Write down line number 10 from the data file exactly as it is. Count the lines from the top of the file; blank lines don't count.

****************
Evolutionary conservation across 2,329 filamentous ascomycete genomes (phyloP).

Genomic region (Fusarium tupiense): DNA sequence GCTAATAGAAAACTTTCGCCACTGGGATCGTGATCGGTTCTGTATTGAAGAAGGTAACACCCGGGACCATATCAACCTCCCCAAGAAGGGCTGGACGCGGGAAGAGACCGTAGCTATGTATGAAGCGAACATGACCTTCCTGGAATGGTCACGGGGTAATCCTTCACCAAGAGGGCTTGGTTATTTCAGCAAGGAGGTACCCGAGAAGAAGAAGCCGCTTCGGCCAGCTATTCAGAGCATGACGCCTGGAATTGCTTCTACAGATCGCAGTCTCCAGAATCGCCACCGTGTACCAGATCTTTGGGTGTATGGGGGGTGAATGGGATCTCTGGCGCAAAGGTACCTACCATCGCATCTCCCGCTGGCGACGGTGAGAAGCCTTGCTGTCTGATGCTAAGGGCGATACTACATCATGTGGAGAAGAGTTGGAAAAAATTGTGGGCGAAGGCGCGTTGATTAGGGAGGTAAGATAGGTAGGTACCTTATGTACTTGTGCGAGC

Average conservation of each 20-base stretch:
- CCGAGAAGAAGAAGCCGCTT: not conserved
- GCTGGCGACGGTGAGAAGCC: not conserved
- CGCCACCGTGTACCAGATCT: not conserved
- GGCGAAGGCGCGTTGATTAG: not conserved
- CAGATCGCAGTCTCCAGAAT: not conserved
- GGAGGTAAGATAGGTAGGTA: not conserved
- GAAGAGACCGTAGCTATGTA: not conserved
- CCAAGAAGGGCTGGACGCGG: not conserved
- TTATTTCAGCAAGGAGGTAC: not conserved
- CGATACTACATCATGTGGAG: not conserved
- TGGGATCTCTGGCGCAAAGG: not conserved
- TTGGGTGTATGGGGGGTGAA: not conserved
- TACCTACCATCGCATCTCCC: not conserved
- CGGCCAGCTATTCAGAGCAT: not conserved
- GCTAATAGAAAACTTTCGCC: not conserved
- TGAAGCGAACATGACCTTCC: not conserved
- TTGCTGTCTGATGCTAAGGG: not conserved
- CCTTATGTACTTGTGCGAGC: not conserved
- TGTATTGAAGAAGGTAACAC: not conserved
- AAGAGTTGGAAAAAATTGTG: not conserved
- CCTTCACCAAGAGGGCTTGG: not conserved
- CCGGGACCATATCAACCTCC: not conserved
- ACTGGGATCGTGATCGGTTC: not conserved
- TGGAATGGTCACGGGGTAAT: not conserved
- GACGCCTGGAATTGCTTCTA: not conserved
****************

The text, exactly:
- GAAGAGACCGTAGCTATGTA: not conserved